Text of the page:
obXKCD: https://xkcd.com/386/ .  To the original point, sometimes it DOES matter, if it's a wrongness that's repeated enough to change the tone of communities that you otherwise enjoy.  You still need the skill of noticing that you're at an impasse, and not actually collaboratively seeking truth.  But then you have to find some middle ground between stepping away and continuing to have good-faith (on your part, it takes charity to attribute it to your opponent) object-level discussions.  I'd generally advice writing up a paragraph on your disagreement and stating that you're done with the topic for now.  Post it once per repetitious thread where this is happening.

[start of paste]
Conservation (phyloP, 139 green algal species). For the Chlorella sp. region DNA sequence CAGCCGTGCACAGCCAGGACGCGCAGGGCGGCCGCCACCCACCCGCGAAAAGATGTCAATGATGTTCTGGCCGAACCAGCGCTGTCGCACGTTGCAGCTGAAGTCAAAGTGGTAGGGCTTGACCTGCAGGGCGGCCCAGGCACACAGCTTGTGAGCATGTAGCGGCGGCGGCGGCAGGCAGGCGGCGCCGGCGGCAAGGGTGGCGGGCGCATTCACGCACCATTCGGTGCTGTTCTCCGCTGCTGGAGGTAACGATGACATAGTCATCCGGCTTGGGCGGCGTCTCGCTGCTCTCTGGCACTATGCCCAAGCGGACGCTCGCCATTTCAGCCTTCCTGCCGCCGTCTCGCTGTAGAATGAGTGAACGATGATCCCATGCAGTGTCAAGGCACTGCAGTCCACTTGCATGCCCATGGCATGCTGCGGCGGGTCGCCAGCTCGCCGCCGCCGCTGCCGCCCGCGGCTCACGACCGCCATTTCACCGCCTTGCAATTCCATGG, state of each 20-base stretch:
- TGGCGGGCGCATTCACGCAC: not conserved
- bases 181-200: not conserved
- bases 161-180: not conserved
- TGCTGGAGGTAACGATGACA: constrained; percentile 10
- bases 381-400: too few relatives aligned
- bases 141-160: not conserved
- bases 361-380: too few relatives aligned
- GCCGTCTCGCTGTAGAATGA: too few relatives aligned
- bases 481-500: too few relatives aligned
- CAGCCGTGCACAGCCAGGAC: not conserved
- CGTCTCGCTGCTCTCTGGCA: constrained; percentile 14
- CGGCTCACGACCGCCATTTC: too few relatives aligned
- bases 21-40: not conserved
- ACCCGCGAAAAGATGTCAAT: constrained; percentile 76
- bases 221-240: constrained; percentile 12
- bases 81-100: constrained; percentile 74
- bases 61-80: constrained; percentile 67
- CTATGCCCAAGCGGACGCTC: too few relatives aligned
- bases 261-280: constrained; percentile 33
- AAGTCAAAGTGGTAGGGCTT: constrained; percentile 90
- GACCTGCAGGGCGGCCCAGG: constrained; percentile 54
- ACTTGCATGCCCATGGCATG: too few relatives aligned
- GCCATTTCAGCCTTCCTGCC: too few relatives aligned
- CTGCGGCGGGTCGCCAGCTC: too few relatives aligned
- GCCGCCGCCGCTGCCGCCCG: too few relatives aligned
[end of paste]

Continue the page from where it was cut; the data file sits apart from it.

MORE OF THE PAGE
The key is to recognize that it's not your job to fix the mind-killed state, just to notice and avoid it.  Drop the soldier mindset - you're not doing any good to claim that others are more mind-killed than you think you are.  Instead notice "this is a difficult topic to discuss in this forum, and I'm unable to update on any models presented this way".  Notice that you're not getting value, and evaluate if ANYONE is improving their models or increasing the correctness of their beliefs.  If not, probably best to keep it off that forum. You SHOULD then strive to fix it in yourself, and perhaps discuss or research it among people you trust to do so in ways compatible with your rationality.  Which probably isn't a fully-public forum.